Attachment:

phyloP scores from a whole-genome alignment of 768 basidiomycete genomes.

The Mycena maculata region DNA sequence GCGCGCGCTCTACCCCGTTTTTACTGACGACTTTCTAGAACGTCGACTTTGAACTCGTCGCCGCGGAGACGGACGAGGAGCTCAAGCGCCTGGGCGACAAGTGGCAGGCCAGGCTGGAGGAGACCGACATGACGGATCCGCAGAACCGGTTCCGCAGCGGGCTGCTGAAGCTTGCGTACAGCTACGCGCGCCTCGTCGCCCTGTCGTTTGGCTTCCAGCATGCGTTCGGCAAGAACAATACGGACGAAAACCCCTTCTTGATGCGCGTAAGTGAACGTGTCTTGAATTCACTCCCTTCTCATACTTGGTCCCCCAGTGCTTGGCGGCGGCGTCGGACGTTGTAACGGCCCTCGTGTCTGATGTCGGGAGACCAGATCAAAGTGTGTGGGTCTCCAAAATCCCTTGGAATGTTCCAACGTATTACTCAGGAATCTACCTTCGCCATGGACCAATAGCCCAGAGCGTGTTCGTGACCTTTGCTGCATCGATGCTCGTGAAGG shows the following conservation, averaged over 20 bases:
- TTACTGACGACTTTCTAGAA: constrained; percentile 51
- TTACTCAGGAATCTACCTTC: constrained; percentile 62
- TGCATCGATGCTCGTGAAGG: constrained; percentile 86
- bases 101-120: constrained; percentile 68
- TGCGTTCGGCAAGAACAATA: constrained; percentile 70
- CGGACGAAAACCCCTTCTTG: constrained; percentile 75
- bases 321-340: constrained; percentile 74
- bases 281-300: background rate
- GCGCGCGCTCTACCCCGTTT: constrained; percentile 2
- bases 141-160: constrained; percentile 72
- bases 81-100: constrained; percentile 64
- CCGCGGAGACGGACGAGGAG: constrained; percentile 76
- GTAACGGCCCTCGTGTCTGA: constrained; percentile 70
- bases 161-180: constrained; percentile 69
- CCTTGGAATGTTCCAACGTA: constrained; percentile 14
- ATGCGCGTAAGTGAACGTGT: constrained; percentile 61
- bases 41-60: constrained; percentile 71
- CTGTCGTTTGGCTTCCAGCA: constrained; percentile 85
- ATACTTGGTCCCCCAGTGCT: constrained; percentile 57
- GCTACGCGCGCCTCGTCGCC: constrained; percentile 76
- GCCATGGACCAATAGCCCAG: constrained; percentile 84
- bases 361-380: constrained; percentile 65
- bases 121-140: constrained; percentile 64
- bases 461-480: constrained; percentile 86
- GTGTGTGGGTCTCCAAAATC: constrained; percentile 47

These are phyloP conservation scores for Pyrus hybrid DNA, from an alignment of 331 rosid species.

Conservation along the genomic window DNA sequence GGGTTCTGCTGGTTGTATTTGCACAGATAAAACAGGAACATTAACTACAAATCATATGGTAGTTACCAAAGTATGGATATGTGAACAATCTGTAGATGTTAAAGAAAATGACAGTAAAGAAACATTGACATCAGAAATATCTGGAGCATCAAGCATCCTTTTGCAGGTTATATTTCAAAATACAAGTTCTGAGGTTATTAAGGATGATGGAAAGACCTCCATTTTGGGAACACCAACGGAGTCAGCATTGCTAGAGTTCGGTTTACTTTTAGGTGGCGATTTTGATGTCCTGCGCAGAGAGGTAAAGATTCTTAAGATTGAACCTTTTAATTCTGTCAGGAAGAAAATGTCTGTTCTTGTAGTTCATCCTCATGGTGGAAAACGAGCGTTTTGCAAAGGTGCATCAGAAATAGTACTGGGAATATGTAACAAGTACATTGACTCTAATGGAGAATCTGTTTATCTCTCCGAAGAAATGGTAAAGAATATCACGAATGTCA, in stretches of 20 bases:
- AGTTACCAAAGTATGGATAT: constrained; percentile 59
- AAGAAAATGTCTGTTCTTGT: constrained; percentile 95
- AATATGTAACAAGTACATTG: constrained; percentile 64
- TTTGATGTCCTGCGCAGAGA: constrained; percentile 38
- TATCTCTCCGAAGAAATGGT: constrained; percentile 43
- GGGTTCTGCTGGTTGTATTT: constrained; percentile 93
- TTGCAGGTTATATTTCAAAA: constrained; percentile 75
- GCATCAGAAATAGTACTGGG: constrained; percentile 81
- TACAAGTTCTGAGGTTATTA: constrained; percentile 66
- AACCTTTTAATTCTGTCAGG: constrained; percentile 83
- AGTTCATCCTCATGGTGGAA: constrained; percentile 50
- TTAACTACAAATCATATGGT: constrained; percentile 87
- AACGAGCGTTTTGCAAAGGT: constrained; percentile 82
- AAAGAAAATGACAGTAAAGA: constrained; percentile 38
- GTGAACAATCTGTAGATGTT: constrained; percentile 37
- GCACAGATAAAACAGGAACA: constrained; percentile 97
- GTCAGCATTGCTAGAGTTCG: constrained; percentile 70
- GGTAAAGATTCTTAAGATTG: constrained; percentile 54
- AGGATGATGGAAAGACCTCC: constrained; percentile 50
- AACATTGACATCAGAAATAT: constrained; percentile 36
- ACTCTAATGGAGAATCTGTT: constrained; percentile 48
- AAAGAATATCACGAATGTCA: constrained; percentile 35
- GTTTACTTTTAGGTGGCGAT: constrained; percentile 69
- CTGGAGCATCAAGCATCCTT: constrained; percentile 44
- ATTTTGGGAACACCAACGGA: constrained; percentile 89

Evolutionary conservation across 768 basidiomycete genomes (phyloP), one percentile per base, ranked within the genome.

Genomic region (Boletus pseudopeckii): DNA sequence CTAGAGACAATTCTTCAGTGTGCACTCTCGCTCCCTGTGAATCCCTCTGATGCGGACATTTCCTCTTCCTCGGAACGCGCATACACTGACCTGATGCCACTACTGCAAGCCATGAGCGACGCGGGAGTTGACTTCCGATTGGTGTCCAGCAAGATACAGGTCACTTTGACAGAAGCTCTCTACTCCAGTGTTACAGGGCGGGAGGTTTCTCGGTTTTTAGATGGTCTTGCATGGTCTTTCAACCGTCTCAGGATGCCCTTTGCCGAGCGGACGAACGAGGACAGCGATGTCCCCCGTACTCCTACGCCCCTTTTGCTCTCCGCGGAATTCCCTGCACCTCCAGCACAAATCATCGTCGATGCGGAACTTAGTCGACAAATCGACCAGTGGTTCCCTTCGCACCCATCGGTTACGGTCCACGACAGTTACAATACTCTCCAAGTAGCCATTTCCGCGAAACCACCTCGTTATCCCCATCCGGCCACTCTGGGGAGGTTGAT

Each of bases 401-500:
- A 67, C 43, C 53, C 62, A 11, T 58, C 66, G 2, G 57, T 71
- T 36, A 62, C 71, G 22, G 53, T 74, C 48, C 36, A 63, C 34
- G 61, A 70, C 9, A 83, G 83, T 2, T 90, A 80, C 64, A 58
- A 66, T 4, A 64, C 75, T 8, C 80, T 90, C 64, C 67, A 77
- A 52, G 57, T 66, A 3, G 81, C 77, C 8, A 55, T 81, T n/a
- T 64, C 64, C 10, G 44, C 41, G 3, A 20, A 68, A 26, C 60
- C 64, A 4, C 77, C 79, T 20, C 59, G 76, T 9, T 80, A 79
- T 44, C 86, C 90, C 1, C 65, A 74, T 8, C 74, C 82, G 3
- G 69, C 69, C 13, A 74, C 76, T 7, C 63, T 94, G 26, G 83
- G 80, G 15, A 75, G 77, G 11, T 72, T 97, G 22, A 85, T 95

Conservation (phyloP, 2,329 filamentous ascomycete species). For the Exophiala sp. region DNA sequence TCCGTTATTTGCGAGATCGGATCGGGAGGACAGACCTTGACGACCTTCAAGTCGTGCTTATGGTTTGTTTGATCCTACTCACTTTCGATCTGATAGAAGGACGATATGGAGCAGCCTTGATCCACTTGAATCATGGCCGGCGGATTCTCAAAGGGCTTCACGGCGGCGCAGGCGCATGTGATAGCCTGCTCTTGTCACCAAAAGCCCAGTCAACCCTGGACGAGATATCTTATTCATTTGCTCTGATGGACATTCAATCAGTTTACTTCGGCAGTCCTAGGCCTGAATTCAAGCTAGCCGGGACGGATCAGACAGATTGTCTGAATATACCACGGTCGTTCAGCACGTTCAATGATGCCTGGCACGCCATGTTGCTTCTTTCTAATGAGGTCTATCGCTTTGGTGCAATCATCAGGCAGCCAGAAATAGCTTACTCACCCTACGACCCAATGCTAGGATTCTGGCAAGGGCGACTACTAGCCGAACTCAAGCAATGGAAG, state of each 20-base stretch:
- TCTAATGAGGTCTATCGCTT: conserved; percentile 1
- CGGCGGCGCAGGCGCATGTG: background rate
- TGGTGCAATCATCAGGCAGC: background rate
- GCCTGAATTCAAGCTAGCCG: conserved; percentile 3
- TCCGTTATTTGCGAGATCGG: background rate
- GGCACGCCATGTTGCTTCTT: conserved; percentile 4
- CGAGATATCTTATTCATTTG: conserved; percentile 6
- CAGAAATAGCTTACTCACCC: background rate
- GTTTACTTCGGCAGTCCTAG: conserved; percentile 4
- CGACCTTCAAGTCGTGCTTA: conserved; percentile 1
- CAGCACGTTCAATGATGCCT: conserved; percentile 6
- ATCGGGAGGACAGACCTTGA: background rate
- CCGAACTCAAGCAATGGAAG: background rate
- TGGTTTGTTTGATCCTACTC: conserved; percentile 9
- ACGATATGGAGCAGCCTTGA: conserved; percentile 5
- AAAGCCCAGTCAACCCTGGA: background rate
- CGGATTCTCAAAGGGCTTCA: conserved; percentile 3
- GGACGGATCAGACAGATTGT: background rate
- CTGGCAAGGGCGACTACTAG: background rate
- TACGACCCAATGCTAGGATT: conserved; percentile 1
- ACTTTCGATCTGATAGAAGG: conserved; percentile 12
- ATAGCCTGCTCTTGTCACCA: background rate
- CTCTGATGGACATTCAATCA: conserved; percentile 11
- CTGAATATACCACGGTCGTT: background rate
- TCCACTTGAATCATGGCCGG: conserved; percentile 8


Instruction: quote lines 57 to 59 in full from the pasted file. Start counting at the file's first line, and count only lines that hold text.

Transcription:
Each of bases 401-500:
- A 67, C 43, C 53, C 62, A 11, T 58, C 66, G 2, G 57, T 71
- T 36, A 62, C 71, G 22, G 53, T 74, C 48, C 36, A 63, C 34